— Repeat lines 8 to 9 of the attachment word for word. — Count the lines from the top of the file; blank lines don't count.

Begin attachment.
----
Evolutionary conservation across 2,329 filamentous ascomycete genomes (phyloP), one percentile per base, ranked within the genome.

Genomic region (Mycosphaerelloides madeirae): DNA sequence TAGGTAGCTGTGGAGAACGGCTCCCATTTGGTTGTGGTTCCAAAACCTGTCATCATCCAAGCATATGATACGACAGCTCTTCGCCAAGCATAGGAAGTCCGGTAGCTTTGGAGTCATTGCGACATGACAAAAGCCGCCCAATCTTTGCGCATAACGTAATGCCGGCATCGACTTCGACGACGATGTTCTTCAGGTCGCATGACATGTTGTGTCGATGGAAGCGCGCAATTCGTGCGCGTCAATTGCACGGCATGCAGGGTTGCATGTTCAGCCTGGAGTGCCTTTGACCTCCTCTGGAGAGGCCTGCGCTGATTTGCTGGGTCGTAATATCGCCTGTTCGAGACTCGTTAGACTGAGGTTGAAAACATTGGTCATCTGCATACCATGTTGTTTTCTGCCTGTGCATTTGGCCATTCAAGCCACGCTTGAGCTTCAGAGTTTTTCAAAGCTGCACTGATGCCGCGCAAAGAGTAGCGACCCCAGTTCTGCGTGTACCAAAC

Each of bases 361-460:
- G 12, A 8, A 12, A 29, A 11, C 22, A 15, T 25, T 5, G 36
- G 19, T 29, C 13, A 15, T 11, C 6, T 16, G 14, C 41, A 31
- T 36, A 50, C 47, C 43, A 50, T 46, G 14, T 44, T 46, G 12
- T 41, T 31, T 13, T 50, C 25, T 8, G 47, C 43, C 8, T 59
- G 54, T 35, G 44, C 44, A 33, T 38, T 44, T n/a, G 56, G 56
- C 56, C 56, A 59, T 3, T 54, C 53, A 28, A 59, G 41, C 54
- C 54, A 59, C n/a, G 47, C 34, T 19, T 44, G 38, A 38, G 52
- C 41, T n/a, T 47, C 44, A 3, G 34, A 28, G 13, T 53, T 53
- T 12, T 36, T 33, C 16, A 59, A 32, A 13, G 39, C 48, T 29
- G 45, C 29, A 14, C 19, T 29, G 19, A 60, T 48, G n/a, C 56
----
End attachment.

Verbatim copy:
- G 54, T 35, G 44, C 44, A 33, T 38, T 44, T n/a, G 56, G 56
- C 56, C 56, A 59, T 3, T 54, C 53, A 28, A 59, G 41, C 54